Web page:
Colorado’s colorful corner has an equally vibrant beer scene.
Durango. The name itself evokes the feeling of the Wild West. Although a regional airport satisfies those with an inclination towards expediency, a drive from any point in Colorado provides a treat. To the north lie the towns of Telluride and Ouray within the San Juan National Forest; to the east bubble the soothing thermal waters of Pagosa Springs; and west of town stands the archaeological majesty of Mesa Verde National Park. The southbound descent into Durango on US 550 is unmistakable, with painted mountains surrounding your approach.
Wanting to stow away as much protein and carbohydrates for a long and chilly round of golf, I head to CJ’s Diner, where most of the customers are greeted by first name, and the walls brimming with Dallas Cowboys football paraphernalia validate Durango’s status in the Texas Alps.
Armed with a full belly and an earful of local gossip, I head to Dalton Ranch Golf Club, a parkland layout embraced by mountain walls the color of autumn leaves.
The course mimics this severe yet welcoming landscape, lulling the golfer into a copacetic charm with its gorgeous scenery, all the while swallowing any errant or slightly mediocre shot. The word confident doesn’t come to mind on the initial tee shot for the first-timer. The course itself is not particularly long, ranging from 5,900 to 6,900 yards between the silver and black tees, but what respite you may gain in shorter yardage can easily be snatched away due to inaccuracy, especially on the back nine where water runs the length of many holes.
Dalton Ranch is truly a long-iron player’s dream and poor driver’s nightmare. The idiosyncrasies of the course, along with the mental challenge of shot-making, leave one wanting to race to the driving range for a tune-up and a second shot at this welterweight, who hits you with quick jabs and wears you down for the entirety of a round. Bruised, but beaming following a 18th-hole birdie, I eagerly set out for a drink. Durango boasts four breweries, but my informal poll of locals brought a unanimous suggestion of Carver Brewing.
Carver has the cozy and warm atmosphere one would expect at a neighborhood brewpub. The restaurant contains two bars and a spacious dining area, with a friendly and welcoming staff. Although it sounds trite, the resounding theme here is flavor is key. You likely won’t come across any experimental beers or unfamiliar styles, however the beers are crafted with uncompromising precision and just enough of a twist to make them exceptional.
Pictured: Carver Brewing's patio
The perfect example of this was the Tiny Trike Session IPA. The typical bitterness and hop flavors of an IPA shine through despite the low volume of alcohol. West Coast-style hop flavors of resin and spice meld with a juicy burst of citrus. A creamy mouthfeel provides the drinker with a much more satisfying full-bodied sip than the slightly thin body of most sessionable ales.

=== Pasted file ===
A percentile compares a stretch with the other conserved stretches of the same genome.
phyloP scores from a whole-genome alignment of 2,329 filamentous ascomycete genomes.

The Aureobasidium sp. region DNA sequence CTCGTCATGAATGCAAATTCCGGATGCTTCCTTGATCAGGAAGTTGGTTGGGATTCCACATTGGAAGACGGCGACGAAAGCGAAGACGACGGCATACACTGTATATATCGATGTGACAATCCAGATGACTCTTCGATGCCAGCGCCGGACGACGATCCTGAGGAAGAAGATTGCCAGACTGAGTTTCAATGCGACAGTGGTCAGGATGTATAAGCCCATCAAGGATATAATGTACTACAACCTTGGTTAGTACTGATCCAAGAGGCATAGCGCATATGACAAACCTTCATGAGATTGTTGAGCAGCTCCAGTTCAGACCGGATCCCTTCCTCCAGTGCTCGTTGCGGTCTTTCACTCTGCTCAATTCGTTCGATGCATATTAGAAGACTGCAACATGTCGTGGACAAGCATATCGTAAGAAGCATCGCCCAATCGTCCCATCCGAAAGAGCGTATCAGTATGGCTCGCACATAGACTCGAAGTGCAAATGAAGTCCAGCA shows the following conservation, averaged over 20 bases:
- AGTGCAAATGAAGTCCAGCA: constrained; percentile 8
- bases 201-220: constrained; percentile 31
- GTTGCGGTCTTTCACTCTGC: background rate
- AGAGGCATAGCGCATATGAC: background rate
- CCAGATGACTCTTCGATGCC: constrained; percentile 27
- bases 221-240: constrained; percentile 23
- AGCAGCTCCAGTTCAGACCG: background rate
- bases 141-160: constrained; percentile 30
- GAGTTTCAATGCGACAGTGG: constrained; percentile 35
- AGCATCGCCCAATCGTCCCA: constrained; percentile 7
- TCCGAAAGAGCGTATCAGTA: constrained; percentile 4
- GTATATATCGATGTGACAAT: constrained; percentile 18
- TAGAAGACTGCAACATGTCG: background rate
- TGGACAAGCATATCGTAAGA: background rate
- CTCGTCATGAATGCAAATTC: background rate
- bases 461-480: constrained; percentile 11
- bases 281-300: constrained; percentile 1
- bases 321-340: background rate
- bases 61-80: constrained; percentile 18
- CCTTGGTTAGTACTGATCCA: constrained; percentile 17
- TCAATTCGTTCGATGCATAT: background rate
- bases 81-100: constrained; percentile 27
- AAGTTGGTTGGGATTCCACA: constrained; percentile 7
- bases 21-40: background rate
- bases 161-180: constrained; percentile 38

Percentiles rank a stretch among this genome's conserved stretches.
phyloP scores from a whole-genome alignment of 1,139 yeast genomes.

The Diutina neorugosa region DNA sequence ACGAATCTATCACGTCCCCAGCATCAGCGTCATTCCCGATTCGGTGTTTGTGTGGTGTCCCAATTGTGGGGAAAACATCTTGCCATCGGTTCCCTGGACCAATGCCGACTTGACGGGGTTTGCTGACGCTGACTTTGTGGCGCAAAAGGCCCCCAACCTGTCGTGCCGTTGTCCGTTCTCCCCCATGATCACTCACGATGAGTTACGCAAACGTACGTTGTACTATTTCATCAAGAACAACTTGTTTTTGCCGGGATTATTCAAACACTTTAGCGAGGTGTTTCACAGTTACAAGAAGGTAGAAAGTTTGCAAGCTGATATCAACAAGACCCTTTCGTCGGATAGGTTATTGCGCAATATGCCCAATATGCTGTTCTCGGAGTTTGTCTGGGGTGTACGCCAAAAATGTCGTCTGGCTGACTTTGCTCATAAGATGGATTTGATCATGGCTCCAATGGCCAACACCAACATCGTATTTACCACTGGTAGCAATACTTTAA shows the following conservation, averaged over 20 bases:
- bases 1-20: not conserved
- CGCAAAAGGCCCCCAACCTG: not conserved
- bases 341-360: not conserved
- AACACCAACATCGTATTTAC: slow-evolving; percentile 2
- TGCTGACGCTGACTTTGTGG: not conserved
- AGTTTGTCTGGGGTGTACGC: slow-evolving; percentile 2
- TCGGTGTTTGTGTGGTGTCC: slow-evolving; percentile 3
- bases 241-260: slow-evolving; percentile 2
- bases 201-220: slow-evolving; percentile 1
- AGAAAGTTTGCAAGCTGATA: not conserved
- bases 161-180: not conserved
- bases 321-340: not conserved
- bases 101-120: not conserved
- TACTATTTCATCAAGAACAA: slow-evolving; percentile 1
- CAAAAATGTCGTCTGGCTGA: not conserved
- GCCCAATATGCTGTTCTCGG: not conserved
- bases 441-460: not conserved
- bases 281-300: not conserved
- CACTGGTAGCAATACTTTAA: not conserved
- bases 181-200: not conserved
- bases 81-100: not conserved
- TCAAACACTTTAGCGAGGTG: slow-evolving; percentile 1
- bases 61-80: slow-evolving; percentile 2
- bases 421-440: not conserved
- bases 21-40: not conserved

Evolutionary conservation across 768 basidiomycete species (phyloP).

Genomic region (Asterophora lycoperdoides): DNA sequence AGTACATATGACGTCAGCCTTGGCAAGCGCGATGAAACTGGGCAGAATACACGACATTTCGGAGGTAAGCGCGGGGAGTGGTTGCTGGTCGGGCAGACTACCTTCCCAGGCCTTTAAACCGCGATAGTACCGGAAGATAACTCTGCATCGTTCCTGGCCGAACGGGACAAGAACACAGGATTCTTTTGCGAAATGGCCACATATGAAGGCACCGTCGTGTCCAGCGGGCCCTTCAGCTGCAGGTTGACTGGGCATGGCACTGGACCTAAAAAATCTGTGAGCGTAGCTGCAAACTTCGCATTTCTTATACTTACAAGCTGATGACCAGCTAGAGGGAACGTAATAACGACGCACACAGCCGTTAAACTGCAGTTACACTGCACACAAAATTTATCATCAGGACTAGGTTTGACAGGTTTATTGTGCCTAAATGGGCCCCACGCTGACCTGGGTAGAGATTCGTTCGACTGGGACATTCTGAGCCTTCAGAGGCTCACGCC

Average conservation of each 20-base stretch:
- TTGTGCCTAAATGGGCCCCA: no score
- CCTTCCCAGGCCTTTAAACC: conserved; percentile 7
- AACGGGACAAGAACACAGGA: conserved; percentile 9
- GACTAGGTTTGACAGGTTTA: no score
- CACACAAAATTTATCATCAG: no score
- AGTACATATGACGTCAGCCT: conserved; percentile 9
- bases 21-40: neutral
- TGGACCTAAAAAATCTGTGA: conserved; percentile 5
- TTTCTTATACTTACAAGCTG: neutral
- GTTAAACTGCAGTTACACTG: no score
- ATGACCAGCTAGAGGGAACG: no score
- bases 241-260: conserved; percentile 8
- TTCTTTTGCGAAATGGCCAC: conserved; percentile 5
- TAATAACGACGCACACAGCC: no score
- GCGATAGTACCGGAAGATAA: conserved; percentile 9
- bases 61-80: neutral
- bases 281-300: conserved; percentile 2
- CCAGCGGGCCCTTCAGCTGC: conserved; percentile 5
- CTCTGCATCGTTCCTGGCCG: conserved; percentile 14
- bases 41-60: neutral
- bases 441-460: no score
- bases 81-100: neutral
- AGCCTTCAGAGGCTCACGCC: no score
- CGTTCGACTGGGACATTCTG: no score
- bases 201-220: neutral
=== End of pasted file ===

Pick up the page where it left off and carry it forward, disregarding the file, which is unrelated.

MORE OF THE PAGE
Perfect after a long, hot day on the golf course, the Lightner Creek Lager offers a keenly refreshing respite with honey crispness, balanced with a touch of bitterness and none of the wateriness found in typical American lagers.
For those looking for a heartier beer to go with one of the many savory dishes, classic Belgian-style brews are typically available, including a Belgian Dubbel, containing a slight nuttiness, and the characteristic spicy, fruity flavors derived from the specialized yeast. The Belgo Juice IPA brings the continents together with an abundance of sticky, resinous, American hop flavor, combined with a full-bodied and mouth-coating texture rife with clove and additional spice as it warms.
Following a dish of Mu Shu Pork, which went perfectly with a flight of beer with its varied flavors of ginger spice, sweet glaze and meaty umami, I set off for the vibrant and rock-n-roll inspired Ska Brewing.
Ska embraces the carefree and rebel spirit of the craft beer world both in its explosive beers and raucous taproom. The brewery and taproom are lined with gleaming metal, which reverberates with upbeat modern rock and ska music.
Keeping with the beat of the fast-paced tunes is Ska’s range of heavily hopped pale ales and seasonal stouts. The two must-try hoppy ales are Modus Hoperandi, a highly bitter IPA with flavors of pine and grapefruit, and Decadent Imperial IPA, another hop bomb, but with an added backbone of caramel sweetness.
Depending on the season, several unique brews are available, but the highlights are definitely the stouts. Flavorful additions include mint, malbec grapes, and mole spices. I was lucky enough to try the Autumnal Mole (pronounced mo-lay) Stout, a deeply rich, dark ale with flavors of cumin, pepper, chocolate, and cinnamon.
Durango boasts one of the highest numbers of eating establishments per capita in the nation. But it was its drinking establishments that filled my belly on this trip. But like the golfer who endlessly feels as though he has just breached the surface of his potential, I left knowing that I had gotten a small taste of all that Durango had to offer.
Pictured: Ska's tasting room
Home-brewer and freelance beer writer Cody Gabbard contributes regularly to the Boulder Weekly and to Colorado AvidGolfer.